It all starts with my patented easy dough.  I put one cup of butter straight from the fridge along with two and a half cups of flour, 1/2 teaspoon of salt, 1/4 teaspoon of baking powder, and 3/4 cup of granulated sugar, into my trust food processor.  Pulse until it resembles fine crumbs.  Next, add one egg, 1 teaspoon vanilla extract, 1 1/2 teaspoon almond extract, and a bunch of your favorite red food color of choice (natural or unnatural, pick your poison).  Using the dough setting on the processor, work the dough until it comes together in a soft smushy dough form.  Plonk into a bowl and chill in the refrigerator for about an hour.

After the hour is up, it is a beautiful smooth velvety dough, fantastic for making spritz.  A few years ago, I picked up a cookie press.  Best investment ever, really.  It came with all kinds of discs to make all kinds of shapes of buttery cookies.  My favorite for my Cherry Spritz (a holiday classic) is a star shaped one.  Then, I can add a candied cherry in the center, and bake at 375 degrees for ten minutes.  Allow to cool for a couple of minutes on the baking sheet, and slide over to a cooling rack to finish firming up.

My next step: try not to eat them all myself.

Wednesday, December 3, 2014

Christmas Mice

Fa la la la la....

Oh yes, the holidays are upon us!  I've been working away on little fun projects, making all sorts of gifts and gathering items to wrap up or stuff into stockings.  That's my favorite part of the holiday season: the finding of the perfect gift for each person on my list.  I'm not knitting up a storm this year, although there are a couple of things that have hit the needles.

One of them are for the smaller members of the household.  No, not the rodents hiding in the crawlspaces.  These are for the cats.  While my house cat Miss Vida has sadly declined to catch living mice, she does love these catnip filled knitted versions.  Yes, Vida is a 'nip addict.  She loves these mice...I've had to start hiding them in the closet (and locking the door so she can't break in and steal them.)

They are terrible simple to make:  With scrap sock yarn or DK weight yarn, cast on 20 stitches onto US size 2 needles.  Use the long tail cast on method, leaving a "tail" of at least six inches.  Knit across, and continue in garter stitch (knitting each row) until work measures about one inch.  Start decreasing by K1, K2Together, knit across to last three stitches, K2Together, K1.  Next row, knit across.  Continue in this manner until four stitches remain.  K2Together, leaving two stitches, then K2Together and pull yarn through last stitch ending work.  Cut yarn leaving at least eight inches to sew up work.  Fold in half like a taco, and you'll see the mouse take shape.  Using the "tail", sew up the short square end.  Pull the remaining tail through, and trim to be about three inches or so long (to be the mouse's tail).  Using the yarn left from ending your work, start sewing up the long angled edge at the point of the nose. After you sew up as far as the mouse's forehead (ok, use your imagination...) stop sewing and stuff in the dried up, crumbled up Herb of the Cat Gods: catnip.  If you can track down some nice organic garden grown stuff.  Don't use fresh, as it will mold inside the mouse...and that's just gross.  You'll need a couple tablespoons or so to fill your mouse.  Once stuffed, continue to sew up your mouse closing off the pocket and weave the end back through the stitches to secure it.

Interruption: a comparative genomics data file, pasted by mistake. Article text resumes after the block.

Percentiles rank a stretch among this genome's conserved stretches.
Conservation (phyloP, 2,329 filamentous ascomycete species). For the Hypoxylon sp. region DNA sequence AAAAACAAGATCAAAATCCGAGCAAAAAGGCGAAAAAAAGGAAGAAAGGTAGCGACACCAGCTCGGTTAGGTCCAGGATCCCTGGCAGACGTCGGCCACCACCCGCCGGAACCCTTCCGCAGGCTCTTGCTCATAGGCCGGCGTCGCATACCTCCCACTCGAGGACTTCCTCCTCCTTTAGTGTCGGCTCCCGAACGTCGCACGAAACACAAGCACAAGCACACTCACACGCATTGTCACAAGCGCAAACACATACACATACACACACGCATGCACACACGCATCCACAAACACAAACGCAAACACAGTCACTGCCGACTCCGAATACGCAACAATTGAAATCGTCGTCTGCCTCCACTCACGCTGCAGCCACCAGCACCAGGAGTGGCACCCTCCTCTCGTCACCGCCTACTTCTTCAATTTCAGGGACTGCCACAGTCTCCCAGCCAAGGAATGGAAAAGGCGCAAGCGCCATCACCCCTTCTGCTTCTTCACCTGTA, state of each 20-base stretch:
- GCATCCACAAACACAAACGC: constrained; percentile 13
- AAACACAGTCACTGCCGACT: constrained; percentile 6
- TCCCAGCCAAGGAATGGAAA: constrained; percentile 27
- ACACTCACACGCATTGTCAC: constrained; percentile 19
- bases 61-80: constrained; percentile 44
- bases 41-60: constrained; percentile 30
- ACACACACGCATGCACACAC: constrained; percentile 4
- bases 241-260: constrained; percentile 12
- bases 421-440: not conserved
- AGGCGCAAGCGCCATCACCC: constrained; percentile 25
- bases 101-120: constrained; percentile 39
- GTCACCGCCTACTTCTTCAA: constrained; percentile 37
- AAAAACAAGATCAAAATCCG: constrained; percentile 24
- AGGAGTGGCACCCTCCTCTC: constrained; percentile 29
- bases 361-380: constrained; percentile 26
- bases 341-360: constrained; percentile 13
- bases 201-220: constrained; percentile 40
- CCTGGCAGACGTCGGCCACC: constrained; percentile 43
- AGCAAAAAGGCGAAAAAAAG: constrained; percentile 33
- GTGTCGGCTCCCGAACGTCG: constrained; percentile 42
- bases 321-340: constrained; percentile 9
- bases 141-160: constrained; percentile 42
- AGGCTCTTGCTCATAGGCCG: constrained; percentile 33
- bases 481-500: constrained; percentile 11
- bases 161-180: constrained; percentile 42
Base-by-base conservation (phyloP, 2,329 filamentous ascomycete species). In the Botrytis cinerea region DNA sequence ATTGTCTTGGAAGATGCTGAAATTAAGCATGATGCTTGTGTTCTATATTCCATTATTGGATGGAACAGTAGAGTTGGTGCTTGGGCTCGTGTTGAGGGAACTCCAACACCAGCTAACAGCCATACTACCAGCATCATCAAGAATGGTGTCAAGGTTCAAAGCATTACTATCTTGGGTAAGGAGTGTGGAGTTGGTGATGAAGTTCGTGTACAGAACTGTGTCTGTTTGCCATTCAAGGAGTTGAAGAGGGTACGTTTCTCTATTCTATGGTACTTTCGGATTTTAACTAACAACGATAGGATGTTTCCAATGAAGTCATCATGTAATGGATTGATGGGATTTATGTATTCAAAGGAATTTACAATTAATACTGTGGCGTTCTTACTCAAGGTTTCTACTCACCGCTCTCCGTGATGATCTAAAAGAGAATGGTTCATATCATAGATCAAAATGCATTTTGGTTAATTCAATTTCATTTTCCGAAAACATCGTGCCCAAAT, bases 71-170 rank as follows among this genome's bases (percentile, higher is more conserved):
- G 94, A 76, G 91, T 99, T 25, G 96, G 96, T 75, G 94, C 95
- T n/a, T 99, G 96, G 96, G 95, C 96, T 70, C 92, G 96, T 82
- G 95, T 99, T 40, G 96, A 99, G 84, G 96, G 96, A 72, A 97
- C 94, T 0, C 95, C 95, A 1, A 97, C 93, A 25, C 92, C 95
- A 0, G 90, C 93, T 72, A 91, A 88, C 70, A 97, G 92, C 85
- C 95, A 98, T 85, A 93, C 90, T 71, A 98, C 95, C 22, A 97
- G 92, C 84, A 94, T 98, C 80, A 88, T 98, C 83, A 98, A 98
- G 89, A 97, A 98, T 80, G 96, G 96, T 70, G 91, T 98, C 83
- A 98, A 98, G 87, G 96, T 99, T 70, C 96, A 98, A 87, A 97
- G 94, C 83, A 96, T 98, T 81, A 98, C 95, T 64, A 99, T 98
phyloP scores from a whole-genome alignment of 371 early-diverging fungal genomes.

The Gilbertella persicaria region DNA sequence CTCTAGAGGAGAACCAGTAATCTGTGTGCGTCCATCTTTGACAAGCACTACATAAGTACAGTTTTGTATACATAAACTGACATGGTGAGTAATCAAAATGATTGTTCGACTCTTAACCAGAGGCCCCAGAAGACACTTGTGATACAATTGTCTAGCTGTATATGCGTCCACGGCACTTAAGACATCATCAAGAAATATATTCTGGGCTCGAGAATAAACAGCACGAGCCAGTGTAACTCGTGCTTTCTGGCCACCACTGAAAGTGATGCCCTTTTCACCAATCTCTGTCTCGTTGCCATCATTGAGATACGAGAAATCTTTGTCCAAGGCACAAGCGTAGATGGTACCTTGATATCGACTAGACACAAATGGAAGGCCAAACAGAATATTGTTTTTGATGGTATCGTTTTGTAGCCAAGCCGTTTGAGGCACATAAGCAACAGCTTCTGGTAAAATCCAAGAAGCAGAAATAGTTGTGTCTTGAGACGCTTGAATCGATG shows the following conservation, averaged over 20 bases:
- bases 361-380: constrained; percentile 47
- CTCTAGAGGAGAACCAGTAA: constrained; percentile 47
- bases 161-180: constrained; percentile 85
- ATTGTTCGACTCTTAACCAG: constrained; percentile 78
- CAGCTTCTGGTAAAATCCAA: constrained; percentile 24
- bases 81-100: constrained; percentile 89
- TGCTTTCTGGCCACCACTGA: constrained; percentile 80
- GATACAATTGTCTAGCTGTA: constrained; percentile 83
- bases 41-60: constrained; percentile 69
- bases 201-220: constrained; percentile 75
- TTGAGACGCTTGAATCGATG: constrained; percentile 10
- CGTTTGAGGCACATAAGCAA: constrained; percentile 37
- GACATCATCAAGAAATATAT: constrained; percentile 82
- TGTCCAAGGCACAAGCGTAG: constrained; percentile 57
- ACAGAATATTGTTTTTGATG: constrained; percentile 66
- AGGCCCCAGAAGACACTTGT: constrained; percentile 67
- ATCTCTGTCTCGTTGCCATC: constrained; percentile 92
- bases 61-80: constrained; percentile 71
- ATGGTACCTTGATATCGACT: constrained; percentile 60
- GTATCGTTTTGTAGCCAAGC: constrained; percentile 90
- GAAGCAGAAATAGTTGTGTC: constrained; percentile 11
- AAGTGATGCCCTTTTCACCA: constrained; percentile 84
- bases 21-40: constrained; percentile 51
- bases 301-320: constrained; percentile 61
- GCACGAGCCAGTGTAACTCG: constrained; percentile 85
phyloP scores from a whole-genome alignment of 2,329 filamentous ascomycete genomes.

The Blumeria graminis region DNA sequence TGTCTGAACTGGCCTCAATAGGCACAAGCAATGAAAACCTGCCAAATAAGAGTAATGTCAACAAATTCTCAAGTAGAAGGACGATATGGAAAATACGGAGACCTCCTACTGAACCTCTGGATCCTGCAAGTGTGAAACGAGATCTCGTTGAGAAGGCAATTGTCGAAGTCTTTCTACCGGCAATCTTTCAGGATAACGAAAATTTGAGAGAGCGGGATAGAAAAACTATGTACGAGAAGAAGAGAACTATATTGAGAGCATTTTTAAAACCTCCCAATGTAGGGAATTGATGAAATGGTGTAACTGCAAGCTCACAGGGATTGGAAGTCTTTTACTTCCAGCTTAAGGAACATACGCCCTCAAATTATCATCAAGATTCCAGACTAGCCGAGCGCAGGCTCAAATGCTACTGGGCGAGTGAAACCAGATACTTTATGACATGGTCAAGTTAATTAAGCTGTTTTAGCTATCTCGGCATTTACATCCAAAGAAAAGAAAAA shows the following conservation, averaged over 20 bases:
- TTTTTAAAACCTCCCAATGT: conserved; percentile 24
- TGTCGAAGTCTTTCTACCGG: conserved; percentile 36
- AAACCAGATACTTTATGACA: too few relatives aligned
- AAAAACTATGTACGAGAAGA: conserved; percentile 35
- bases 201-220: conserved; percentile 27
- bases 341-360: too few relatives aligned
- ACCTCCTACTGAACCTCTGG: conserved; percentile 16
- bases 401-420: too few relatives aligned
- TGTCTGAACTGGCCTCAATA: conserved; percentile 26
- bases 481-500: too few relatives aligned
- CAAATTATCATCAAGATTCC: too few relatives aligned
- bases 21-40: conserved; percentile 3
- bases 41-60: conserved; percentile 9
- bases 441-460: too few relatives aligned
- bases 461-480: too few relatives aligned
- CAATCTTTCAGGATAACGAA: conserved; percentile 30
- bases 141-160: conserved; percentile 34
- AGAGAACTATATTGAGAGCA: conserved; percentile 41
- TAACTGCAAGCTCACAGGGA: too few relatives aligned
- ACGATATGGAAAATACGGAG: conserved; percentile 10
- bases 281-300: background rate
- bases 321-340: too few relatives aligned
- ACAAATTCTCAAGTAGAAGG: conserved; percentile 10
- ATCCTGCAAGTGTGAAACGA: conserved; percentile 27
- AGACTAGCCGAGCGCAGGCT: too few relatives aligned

Delicious catnip mice.  Who wouldn't want to find that in their stocking?

Thursday, November 27, 2014

Happy Thanksgiving!

Have a wonderful day, filled with feasting, friends and family.  I'll be spending my time tending the critters on the Farmlette, and heading to a good friend's house for festivities. And as usual, I'll likely eat far too favorite Thanksgiving tradition!

Wednesday, November 26, 2014

'Twas the Night Before Thanksgiving

And the whole smelled like pie.

Well, it will by this evening, anyway.  I have plans to make some kind of berry pie, and maybe a pumpkin pie.  One will stay here (the pumpkin) and the other will travel with me to my friend's house for dessert.  Both should be quite pie usually is.

I've got plans to whip up a squash-corn pudding, and a batch of cauliflower cheese using a River Cottage recipe.  And if time allows, maybe a batch of simple rolls will find their way into the oven (and eventually, the table).

In any case, I fear that before the end of the day, my kitchen may look like this:

Ha!  Well, maybe not quite so scorched.